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In 2019, we celebrate Passover and Easter holidays on the same weekend, and so we are sending our best wishes to all of our friends, colleagues and family members. Whether you are celebrating Passover, Easter or the Spring Equinox, we hope this holiday finds you surrounded by those you love and the joys of the spring season. Continue reading
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If the first time you think about needing a will is when you take your first vacation without kids, then you need to get started, soon. With the two of you on a plan to a remote island destination, what would happen if you never returned? Who would raise your children, be in charge of their finances, and make sure they grow up according to your aspirations? Continue reading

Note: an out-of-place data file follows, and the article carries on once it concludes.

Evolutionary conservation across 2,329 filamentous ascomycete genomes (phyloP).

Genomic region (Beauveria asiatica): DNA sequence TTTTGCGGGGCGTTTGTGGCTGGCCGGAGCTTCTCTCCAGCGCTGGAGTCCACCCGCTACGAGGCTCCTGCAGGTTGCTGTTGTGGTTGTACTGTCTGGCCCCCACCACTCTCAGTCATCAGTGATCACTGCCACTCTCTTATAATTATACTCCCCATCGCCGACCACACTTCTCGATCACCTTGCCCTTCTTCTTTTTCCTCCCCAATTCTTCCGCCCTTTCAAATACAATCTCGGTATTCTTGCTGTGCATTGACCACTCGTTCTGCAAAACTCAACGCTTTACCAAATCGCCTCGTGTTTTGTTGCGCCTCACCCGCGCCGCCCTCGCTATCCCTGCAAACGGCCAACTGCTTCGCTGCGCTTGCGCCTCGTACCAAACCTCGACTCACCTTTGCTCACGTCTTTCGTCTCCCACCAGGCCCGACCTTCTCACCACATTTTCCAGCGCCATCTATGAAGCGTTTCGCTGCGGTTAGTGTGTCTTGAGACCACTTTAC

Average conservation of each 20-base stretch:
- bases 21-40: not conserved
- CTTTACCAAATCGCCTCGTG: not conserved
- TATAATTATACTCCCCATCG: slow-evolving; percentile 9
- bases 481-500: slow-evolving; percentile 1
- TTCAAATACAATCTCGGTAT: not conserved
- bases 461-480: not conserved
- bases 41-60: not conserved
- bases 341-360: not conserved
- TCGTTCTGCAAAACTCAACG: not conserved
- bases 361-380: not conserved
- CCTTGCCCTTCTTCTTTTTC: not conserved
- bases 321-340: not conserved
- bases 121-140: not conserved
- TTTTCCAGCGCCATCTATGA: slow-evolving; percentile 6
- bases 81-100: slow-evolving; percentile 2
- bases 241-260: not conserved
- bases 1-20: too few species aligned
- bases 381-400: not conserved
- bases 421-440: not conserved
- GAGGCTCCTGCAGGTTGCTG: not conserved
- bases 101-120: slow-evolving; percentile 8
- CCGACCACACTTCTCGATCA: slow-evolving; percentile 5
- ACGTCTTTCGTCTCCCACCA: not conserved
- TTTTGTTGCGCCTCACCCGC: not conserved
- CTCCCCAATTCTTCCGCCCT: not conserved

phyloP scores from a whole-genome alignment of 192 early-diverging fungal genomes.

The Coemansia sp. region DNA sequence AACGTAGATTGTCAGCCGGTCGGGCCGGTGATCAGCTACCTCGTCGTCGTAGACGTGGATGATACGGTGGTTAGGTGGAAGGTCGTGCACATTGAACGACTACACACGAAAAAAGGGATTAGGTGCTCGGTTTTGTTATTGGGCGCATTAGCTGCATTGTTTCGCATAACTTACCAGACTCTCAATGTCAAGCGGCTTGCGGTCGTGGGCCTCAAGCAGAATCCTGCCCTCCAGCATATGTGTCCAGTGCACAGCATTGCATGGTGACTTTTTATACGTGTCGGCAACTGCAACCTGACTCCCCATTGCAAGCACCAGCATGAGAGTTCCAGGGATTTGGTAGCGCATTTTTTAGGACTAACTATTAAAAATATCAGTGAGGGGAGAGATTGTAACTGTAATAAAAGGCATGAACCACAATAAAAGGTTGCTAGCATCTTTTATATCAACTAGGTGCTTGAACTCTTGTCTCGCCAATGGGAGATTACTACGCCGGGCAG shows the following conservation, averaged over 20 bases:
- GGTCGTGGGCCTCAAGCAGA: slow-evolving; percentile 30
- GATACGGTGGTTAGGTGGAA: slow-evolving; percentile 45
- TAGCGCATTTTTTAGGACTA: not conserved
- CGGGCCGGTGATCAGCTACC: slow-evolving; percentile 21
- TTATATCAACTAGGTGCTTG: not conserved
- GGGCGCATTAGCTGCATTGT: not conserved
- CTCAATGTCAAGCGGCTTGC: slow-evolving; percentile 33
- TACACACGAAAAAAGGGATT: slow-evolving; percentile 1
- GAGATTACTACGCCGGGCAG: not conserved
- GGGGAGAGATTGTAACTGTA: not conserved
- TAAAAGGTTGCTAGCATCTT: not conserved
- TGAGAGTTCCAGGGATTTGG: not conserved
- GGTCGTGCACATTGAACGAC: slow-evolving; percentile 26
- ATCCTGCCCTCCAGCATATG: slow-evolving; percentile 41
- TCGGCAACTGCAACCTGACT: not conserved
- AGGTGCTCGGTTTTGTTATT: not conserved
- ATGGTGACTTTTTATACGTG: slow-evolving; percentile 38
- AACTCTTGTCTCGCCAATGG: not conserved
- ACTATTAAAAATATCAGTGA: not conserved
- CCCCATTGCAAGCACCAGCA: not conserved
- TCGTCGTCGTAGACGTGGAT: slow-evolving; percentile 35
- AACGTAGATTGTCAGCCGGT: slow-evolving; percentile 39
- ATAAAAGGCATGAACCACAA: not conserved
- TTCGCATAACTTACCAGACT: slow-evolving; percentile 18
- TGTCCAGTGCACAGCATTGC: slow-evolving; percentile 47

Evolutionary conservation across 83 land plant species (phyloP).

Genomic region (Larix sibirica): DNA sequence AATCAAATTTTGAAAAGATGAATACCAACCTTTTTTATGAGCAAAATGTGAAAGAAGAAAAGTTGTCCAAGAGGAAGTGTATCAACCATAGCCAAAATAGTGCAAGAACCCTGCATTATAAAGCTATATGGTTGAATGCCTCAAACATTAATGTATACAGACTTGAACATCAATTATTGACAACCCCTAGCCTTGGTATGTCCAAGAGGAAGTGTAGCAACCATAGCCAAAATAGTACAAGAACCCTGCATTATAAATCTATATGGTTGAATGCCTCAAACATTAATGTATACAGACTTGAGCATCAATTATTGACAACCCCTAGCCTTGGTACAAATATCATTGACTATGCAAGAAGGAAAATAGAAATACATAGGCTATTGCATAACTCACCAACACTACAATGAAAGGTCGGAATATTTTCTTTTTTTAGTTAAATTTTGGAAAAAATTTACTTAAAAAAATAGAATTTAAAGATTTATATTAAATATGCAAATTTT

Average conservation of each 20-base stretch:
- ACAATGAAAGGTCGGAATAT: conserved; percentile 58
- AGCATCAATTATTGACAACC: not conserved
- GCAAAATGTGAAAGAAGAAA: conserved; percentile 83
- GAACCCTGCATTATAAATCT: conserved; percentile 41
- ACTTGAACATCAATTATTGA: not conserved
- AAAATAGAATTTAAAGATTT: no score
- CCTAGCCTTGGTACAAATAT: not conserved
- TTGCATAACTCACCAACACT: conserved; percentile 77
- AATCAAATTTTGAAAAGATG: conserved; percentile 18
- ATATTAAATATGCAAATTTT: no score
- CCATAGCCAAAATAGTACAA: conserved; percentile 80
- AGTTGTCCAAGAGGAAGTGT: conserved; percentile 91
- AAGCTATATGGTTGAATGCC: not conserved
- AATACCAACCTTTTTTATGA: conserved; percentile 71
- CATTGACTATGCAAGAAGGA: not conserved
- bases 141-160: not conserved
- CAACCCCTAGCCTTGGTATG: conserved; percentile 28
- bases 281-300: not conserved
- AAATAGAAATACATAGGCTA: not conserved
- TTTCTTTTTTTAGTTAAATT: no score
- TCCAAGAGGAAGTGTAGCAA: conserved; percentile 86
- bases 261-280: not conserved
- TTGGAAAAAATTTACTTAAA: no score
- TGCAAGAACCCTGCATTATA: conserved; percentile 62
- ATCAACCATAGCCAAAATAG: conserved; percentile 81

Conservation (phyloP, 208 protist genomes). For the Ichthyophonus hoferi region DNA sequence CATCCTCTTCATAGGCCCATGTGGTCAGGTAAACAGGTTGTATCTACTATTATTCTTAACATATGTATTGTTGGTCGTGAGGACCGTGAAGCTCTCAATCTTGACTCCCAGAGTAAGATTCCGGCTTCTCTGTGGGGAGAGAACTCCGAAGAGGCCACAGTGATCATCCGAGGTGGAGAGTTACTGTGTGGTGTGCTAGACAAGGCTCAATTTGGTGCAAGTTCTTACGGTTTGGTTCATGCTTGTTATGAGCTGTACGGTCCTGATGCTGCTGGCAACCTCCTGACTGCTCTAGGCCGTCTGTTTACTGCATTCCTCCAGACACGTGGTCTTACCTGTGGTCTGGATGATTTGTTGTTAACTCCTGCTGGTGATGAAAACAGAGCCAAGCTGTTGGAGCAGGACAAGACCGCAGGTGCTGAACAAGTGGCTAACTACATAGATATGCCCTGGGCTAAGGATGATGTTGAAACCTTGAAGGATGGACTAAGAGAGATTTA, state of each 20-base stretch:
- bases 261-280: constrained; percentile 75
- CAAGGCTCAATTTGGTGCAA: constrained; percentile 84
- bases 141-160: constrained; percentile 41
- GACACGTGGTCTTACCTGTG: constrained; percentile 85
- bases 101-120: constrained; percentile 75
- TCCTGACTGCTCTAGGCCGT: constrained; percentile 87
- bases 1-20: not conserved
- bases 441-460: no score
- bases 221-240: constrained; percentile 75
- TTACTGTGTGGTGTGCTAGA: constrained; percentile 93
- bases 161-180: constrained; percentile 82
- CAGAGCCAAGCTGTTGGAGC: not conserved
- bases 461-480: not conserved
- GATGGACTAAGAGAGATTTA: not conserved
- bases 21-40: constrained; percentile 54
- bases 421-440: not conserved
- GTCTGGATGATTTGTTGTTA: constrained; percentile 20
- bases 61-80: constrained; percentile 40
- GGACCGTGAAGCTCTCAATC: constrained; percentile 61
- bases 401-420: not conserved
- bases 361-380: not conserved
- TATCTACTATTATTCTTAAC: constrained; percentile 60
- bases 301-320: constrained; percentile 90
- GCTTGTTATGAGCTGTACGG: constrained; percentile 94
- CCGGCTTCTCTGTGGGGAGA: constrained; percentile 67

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Losing the local and state tax deduction has more than a few New Yorkers thinking about making a lower tax cost state their primary residence. For many, that means Florida, especially if they already own a second residence in the Sunshine State. A move to Florida can save a New York resident up to 9% in income taxes and up to 16% in estate taxes. Continue reading
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Protecting the family home is one of the biggest issues that people worry about when discussing Medicaid eligibility. Let's look at some of the basics: While you generally don't have to sell your home in order to qualify for Medicaid coverage of nursing home care, it is possible the state... Continue reading
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Nursing home and long-term care costs continue to rise and it is difficult to qualify for Medicaid to pay for nursing home costs. Long-term care insurance can help cover expenses, but long term care insurance contracts are notoriously confusing. How do you figure out what is right for you? The... Continue reading
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More of your neighbors own guns than you think; yes - even in suburban Long Island’s North Shore. However, unlike other parts of the county where gun ownership is more public, transferring firearms upon death is rarely a part of anyone’s estate plan. Continue reading